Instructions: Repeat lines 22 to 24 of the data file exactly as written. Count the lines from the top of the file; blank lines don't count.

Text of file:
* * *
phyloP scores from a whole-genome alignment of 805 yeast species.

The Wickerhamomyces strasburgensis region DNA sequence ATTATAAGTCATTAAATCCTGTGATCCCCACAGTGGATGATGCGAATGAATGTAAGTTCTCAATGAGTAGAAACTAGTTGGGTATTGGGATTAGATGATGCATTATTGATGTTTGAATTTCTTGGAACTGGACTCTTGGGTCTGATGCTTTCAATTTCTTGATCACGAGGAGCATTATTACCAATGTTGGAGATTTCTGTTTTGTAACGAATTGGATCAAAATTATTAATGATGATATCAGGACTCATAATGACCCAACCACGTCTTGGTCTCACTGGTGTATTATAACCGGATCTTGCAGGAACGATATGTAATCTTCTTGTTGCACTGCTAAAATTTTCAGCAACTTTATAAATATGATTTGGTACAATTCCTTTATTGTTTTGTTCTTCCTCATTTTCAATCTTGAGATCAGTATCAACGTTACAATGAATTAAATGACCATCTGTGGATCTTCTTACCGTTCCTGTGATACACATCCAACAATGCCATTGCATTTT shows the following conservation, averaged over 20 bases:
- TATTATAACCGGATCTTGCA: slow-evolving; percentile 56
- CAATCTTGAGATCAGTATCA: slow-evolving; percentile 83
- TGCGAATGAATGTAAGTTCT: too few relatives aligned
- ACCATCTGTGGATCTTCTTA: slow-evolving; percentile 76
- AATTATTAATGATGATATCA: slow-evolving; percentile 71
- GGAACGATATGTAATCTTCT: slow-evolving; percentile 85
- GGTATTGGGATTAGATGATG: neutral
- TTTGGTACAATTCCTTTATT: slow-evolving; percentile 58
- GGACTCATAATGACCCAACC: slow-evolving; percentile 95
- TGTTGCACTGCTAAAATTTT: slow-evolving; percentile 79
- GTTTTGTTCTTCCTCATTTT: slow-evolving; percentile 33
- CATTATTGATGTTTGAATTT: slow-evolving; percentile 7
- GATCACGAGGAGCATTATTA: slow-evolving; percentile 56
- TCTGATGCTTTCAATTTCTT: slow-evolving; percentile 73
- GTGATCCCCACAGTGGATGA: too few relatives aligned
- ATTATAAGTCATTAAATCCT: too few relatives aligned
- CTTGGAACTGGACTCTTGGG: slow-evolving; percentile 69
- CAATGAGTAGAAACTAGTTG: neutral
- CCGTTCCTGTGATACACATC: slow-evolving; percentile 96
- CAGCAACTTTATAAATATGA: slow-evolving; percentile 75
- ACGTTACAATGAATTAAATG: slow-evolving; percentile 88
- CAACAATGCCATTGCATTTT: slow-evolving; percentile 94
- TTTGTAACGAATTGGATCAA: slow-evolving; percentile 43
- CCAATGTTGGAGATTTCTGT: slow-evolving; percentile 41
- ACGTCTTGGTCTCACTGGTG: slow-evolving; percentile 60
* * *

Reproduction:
- CAGCAACTTTATAAATATGA: slow-evolving; percentile 75
- ACGTTACAATGAATTAAATG: slow-evolving; percentile 88
- CAACAATGCCATTGCATTTT: slow-evolving; percentile 94